Three Medieval Mystics
In Visionary Women, influential feminist theologian Rosemary Radford Ruether glimpses into the souls of three medieval mystics. Hildegard of Bingen, a self-taught theologian who developed a mystical secret language used in her community of mystics, became a traveling preacher and author. At the age of forty, Mechthild of Magdeburg was commanded by God to write down her visions, which resulted in seven books. Julian of Norwich prayed as a young child that she would see Christ's passion, that she would get deathly ill, and that she would long for God--all in her desire to focus her life solely on God--and He answered all three.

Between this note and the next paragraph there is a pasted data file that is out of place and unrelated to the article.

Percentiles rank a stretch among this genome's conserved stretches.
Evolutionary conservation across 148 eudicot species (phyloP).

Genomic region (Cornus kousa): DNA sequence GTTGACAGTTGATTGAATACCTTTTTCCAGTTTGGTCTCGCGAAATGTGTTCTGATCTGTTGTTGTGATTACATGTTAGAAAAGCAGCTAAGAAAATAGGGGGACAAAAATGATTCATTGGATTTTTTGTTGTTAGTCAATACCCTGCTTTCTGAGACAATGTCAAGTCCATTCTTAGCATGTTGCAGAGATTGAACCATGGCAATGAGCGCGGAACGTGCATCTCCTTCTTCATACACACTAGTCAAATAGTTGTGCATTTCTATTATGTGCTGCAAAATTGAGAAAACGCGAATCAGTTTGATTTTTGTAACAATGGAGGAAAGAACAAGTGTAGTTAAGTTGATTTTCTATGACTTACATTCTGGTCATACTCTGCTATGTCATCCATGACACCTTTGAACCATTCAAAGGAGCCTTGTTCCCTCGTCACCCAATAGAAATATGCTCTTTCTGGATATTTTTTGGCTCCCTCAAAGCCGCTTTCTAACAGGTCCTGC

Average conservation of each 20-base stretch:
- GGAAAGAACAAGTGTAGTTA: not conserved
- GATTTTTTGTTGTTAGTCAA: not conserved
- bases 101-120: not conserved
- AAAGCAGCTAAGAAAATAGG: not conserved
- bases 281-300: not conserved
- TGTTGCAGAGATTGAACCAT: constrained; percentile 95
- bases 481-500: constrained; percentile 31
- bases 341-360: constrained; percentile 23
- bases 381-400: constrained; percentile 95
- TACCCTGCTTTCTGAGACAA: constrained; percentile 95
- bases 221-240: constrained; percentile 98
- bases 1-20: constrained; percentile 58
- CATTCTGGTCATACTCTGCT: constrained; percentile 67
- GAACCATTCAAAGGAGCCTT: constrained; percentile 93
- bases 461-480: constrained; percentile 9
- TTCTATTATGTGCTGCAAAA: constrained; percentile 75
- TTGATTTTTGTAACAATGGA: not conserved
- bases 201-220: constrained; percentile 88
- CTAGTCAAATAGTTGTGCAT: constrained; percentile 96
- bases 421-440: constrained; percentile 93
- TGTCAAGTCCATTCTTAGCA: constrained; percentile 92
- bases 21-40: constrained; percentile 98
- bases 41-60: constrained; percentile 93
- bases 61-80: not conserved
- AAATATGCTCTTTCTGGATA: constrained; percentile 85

Ruether describes the women as prophets with a God-given message for the church and society of their time. Her sympathetic overview evokes the new religious horizons they envisioned for Christianity. She discusses the three women's beliefs about God, theology, and their identity. Though they faced adversity, they challenged these notions as bold women in the faith, secure in their strong relationship with God.
Visionary Women is an adaption from Ruether's award-winning book, Women and Redemption: A Theological History. Readers will join in the long tradition of keeping the mystics' messages alive and relevant.